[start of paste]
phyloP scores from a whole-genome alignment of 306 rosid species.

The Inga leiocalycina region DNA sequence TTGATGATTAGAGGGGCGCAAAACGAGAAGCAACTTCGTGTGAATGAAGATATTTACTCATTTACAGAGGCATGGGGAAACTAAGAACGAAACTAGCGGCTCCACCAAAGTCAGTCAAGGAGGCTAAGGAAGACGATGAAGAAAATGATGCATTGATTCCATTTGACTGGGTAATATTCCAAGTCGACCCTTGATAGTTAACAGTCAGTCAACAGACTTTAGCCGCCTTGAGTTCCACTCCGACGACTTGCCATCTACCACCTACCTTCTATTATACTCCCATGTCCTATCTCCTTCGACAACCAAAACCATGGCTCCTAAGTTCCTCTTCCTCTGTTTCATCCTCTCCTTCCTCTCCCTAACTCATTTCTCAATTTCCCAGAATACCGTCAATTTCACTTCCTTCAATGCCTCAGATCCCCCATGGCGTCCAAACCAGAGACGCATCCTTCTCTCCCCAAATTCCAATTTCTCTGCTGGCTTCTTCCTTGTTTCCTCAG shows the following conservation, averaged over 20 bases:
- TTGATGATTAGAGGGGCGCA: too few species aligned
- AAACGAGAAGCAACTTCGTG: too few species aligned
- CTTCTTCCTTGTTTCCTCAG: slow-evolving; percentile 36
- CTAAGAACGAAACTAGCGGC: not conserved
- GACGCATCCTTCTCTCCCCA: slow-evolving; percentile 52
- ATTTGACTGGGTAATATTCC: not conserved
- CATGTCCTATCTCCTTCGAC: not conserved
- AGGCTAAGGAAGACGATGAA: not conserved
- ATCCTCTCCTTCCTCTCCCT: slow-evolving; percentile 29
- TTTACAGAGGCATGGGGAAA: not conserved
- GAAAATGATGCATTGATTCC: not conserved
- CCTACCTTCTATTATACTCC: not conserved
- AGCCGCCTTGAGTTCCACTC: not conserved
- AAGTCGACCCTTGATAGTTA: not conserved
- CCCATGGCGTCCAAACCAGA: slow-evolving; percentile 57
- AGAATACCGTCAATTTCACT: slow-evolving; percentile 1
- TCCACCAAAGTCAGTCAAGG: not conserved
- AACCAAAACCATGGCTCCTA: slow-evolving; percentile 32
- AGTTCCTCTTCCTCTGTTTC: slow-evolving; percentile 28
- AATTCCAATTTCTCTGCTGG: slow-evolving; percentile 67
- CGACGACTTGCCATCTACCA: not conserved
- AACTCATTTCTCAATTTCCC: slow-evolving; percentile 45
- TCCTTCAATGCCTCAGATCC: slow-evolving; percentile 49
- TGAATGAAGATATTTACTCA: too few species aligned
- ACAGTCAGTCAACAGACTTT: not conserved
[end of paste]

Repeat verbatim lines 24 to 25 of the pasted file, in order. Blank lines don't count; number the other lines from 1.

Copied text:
- AACTCATTTCTCAATTTCCC: slow-evolving; percentile 45
- TCCTTCAATGCCTCAGATCC: slow-evolving; percentile 49